So far the “hell” part of “War is hell” seems completely self-imposed by uniformed bureaucrats, adult-hall monitors intent on ensuring soldiers wear ridiculous glow-in-the-dark belts as they walk around base and wash their hands before every meal. Perhaps, “War is kindergarten,” would be a more appropriate cliché, on this base at least.
In the MWR tent I sit on a leather couch that is so hot it puts the seat heaters in my car to shame. We have escaped the sun, but not the heat. I sweat profusely while writing “I sweat profusely”. Hundreds of soldiers watch TV, play pool and ping pong. A special area is set aside for what seems to be the most popular pastime. Two dozen black leather couches lie end-to-end facing flat screen TVs each hooked to a video gaming system. With real machine guns resting at their boots they play first-person shooter games. While not on real patrols they are on virtual patrols killing countless virtual bad guys and winning in contests where the idea of victory is clear and where there are no consequences for losing.
Afternoon comes. Jet lag hits like an Ambian freight train. We sleep on a couch in a Green Beans coffee shop, the Starbucks of forward bases. Its motto is “honour first, coffee second”. I’m not sure what that means, but for Snorre and I, the afternoon hours turn into sleep first, coffee second as we doze on the hot leather couch.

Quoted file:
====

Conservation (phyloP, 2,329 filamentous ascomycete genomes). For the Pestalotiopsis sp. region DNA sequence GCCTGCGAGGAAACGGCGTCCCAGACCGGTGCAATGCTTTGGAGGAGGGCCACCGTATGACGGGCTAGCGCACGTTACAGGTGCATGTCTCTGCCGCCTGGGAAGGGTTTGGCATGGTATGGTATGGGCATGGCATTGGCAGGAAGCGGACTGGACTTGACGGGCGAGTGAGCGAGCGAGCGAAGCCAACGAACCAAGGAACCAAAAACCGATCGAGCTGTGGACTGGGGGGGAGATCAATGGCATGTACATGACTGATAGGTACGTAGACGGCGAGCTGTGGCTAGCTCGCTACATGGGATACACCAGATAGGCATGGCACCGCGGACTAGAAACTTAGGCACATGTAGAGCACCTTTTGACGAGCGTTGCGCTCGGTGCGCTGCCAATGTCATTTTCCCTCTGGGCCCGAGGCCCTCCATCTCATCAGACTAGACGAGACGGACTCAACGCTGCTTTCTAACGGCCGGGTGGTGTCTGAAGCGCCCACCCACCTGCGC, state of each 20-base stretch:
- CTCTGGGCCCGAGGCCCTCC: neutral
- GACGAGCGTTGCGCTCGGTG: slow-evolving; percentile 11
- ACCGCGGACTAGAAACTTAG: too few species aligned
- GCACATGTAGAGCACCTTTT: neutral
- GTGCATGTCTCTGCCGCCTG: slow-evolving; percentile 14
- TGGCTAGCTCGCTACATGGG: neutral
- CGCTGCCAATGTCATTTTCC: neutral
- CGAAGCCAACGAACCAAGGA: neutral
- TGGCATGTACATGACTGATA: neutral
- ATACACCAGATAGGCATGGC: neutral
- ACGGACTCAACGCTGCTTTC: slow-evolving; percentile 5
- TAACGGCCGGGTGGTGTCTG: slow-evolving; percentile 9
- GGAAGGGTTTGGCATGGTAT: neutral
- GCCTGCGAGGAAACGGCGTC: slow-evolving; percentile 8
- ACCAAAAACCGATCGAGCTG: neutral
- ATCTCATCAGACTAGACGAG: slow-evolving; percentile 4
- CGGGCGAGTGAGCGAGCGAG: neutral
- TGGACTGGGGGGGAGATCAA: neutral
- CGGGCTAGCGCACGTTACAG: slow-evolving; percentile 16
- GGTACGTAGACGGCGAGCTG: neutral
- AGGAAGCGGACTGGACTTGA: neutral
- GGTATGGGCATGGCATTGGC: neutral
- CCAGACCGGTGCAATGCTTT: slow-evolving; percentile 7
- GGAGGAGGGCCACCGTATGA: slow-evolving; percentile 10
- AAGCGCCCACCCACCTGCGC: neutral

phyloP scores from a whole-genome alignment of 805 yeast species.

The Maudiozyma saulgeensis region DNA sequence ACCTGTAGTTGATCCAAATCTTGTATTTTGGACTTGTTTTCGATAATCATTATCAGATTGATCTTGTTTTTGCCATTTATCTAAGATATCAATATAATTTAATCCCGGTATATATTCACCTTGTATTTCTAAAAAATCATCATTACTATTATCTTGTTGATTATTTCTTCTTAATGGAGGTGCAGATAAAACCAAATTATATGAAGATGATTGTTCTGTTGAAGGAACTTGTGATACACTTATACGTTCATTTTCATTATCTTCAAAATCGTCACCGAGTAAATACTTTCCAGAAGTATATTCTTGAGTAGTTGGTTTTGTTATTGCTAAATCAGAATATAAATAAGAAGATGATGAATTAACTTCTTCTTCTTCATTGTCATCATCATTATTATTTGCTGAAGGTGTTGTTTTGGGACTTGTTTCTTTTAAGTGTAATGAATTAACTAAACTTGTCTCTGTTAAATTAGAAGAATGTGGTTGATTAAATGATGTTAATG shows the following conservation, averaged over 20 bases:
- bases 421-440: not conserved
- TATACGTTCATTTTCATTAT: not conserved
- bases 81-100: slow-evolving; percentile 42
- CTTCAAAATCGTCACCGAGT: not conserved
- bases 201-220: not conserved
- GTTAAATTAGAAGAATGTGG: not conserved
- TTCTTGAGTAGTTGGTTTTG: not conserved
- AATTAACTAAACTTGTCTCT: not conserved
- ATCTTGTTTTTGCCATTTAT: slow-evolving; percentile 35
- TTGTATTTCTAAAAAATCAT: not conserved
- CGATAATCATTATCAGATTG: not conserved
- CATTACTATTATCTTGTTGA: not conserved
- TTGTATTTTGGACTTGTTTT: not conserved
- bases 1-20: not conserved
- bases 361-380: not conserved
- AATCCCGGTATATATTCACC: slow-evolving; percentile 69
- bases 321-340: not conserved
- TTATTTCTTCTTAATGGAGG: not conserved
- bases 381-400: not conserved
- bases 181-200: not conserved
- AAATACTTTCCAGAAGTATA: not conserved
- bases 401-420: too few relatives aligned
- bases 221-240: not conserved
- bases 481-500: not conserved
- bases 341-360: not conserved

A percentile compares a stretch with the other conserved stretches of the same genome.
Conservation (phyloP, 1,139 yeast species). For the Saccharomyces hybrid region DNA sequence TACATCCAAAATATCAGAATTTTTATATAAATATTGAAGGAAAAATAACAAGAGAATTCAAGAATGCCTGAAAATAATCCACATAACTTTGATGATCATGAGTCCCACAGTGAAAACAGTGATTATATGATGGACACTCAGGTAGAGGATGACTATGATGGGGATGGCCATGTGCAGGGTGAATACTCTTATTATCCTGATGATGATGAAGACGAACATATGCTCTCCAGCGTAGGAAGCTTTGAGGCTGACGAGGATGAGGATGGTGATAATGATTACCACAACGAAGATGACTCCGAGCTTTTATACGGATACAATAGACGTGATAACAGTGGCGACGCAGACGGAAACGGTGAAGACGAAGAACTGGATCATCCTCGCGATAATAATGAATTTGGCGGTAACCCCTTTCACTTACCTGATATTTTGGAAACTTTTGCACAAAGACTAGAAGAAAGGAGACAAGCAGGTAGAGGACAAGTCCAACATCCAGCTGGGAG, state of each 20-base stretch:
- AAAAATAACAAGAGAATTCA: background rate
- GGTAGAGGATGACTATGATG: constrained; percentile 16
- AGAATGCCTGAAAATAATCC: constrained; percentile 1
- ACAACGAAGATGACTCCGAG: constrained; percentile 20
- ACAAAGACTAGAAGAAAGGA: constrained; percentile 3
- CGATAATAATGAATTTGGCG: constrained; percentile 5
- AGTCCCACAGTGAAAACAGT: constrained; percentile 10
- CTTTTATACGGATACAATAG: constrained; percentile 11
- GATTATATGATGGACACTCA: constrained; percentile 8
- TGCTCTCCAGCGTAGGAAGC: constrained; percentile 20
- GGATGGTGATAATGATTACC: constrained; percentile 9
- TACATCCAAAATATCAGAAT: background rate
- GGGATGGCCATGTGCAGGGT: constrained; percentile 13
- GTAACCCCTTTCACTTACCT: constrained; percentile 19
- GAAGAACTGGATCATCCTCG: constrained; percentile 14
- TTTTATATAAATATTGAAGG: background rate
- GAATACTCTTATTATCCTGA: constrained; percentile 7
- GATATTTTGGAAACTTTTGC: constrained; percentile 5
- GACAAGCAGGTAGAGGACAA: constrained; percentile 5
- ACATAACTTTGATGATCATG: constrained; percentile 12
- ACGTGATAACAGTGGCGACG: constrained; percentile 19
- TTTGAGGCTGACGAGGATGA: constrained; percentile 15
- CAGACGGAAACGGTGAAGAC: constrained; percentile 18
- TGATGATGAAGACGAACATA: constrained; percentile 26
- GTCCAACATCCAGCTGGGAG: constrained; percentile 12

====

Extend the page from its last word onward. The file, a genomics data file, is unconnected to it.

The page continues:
As the day dims to dusk we stroll along a boardwalk in the middle of base. It’s not unlike the boardwalk in any beach city, expect there is no water. Inside a wooden walkway boxing in an area large enough for a couple of soccer pitches, soldiers compete in a sand volleyball tournament next to a heated, tennis shoe-enabled hockey match. Country karaoke blares over loudspeakers. Shops like the French pastaria, German base store and Habib’s Gems surround the walkway.
As the sun sinks slowly, soldiers play basketball to a background soundtrack featuring the roar and whip of Harrier jets and Black Hawk helicopters.
This does not feel like war. It feels like a big base from the Bush years, when the US began deploying entire cities with its troops, thanks to enormous contracts with companies like Halliburton and KBR. This feels like a gaudy relic of the past, opulent by war standards.
A central theme in US counter-insurgency doctrine: big bases may be safer for the troops, but they undermine the mission; soldiers must live and operate within the civilian population. A lesson learned from too many bloody years in Iraq; a lesson that was at the heart of the Iraq surge strategy and supposedly of the new Afghan strategy as well.